Low Emission Cars and Their Effect on the Environment

A low emission vehicle (LEV) is a vehicle that emits less than 193 g/mile of CO2. Carbon Dioxide (CO2) is the pollutant that has the highest impact on the environment. Other toxic substances that vehicles emit include sulfur, carbon monoxide (CM), nitrous oxide (NOX), and hydrocarbons (HC). Aside from LEVs, there are several additional categories that further determine the level of emission of a vehicle: ultra-low emission vehicle (ULEV), super-ultra-low emission vehicle (SULEV) and zero-emission vehicle (ZEV).

Vehicles that meet SULEV standards include Honda Insight and Toyota Prius, as well as the Ford Focus SULEV variant. However, with the enormous advances in technology we are witnessing today, the goal is to produce as much zero-emission vehicles as possible, and many car makers already invest a lot of money doing just that. Zero-emission vehicles are electric and hybrid cars, that are in use nowadays.

Electric vehicles run on electric motors, that are powered by rechargeable batteries. They emit no pollutants and work quietly, thus contributing to reducing noise pollution, as well. Downsides to this technology is that electric vehicles get significantly lower mileage than gasoline-powered vehicles by as much as 50%, and the time they take to be charged is pretty long – it can last 7-8 hours. These cars, like all other products that involve new technologies, are pretty expensive, because of high production costs.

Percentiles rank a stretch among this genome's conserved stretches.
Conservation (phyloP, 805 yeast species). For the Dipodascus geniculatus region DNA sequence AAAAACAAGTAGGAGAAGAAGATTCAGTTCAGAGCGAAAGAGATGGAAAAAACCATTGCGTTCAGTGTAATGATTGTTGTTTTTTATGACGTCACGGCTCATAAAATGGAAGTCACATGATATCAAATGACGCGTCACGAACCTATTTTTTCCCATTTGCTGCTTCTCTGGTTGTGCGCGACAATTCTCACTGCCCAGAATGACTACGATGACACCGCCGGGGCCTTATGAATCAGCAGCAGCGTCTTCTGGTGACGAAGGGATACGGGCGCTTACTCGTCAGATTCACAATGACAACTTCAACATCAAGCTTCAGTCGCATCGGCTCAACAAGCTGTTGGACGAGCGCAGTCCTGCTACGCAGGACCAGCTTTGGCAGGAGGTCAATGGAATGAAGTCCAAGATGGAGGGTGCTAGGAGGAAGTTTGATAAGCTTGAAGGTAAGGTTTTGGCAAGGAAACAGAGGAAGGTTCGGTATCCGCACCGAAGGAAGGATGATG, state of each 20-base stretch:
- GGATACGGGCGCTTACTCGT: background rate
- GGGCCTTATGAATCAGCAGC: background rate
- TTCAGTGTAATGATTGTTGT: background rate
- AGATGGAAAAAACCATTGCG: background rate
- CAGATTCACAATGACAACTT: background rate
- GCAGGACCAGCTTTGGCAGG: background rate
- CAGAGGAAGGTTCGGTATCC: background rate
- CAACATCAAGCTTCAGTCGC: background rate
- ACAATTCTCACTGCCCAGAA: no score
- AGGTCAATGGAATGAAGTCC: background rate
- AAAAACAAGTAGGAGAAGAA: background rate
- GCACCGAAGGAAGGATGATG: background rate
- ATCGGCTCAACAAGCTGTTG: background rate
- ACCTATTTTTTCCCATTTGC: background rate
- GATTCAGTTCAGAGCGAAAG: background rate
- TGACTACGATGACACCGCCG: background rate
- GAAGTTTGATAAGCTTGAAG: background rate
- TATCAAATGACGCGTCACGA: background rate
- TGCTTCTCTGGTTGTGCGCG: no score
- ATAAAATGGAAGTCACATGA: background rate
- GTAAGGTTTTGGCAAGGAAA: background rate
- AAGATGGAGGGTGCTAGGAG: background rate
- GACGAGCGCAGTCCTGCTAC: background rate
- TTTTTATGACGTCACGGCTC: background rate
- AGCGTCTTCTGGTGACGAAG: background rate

Hybrid cars use internal combustion engines in combination with electric motors for propulsion. The thing with hybrid vehicles is that they provide better performances than electric cars, but have higher emission levels due to the use of fossil fuels. Hybrids use the gasoline-powered engine to power the electric motor while driving, so it doesn’t need to be recharged. They are less expensive, and more people can afford hybrids, such as Toyota Prius or Honda Insight, compared to electric vehicles.

Latest experiments aiming to produce affordable zero-emission vehicles include fuel cell technology. These vehicles run on hydrogen, which is transformed into electricity by fuel cells to power an electric motor. Experts say fuel cell vehicles shouldn’t be too expensive once they become mass-produced. One of the major negative effects is the hydrogen extraction process, because it is not readily available. It has to be extracted from fossil fuels, which creates pollution. Other environmental-friendly technologies include biofuels, natural gas, and liquid petroleum gas and achieve some positive results in emission measurements and tests.

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